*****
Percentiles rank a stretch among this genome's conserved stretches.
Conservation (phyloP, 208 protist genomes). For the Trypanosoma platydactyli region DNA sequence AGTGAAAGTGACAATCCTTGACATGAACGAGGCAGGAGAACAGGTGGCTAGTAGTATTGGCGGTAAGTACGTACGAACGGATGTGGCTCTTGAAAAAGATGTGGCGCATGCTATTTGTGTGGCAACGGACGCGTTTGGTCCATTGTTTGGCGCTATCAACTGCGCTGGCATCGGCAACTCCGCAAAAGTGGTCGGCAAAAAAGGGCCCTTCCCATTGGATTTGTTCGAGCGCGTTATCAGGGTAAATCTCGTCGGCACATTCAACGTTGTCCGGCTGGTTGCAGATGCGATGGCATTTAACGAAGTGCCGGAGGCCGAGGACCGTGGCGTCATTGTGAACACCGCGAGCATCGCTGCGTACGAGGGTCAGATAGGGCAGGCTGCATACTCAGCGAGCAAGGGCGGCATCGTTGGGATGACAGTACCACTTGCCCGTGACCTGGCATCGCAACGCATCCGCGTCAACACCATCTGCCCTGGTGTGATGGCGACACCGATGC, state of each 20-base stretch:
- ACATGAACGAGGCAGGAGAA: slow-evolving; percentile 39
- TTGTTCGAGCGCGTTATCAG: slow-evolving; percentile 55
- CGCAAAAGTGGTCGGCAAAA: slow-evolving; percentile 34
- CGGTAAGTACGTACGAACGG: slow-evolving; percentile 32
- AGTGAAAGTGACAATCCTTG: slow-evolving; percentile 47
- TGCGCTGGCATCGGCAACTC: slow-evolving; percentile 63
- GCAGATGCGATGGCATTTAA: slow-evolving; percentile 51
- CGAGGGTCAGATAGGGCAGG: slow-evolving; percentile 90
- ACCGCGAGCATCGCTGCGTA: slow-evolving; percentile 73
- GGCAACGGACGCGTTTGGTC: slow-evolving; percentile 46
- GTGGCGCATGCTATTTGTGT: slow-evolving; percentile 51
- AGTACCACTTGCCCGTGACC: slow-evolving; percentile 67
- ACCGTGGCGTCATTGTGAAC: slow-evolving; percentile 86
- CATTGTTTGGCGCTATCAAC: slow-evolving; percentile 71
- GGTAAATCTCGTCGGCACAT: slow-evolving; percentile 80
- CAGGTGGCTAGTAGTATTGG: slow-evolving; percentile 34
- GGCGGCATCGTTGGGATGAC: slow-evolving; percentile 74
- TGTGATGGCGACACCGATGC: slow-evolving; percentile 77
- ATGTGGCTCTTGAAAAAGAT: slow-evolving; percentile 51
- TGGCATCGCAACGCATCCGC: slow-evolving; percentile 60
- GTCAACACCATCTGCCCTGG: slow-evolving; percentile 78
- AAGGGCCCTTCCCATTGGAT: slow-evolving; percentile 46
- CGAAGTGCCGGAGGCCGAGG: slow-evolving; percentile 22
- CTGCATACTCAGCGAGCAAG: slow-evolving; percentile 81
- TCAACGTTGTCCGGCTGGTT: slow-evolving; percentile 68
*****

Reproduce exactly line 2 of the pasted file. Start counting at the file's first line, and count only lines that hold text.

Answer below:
Conservation (phyloP, 208 protist genomes). For the Trypanosoma platydactyli region DNA sequence AGTGAAAGTGACAATCCTTGACATGAACGAGGCAGGAGAACAGGTGGCTAGTAGTATTGGCGGTAAGTACGTACGAACGGATGTGGCTCTTGAAAAAGATGTGGCGCATGCTATTTGTGTGGCAACGGACGCGTTTGGTCCATTGTTTGGCGCTATCAACTGCGCTGGCATCGGCAACTCCGCAAAAGTGGTCGGCAAAAAAGGGCCCTTCCCATTGGATTTGTTCGAGCGCGTTATCAGGGTAAATCTCGTCGGCACATTCAACGTTGTCCGGCTGGTTGCAGATGCGATGGCATTTAACGAAGTGCCGGAGGCCGAGGACCGTGGCGTCATTGTGAACACCGCGAGCATCGCTGCGTACGAGGGTCAGATAGGGCAGGCTGCATACTCAGCGAGCAAGGGCGGCATCGTTGGGATGACAGTACCACTTGCCCGTGACCTGGCATCGCAACGCATCCGCGTCAACACCATCTGCCCTGGTGTGATGGCGACACCGATGC, state of each 20-base stretch: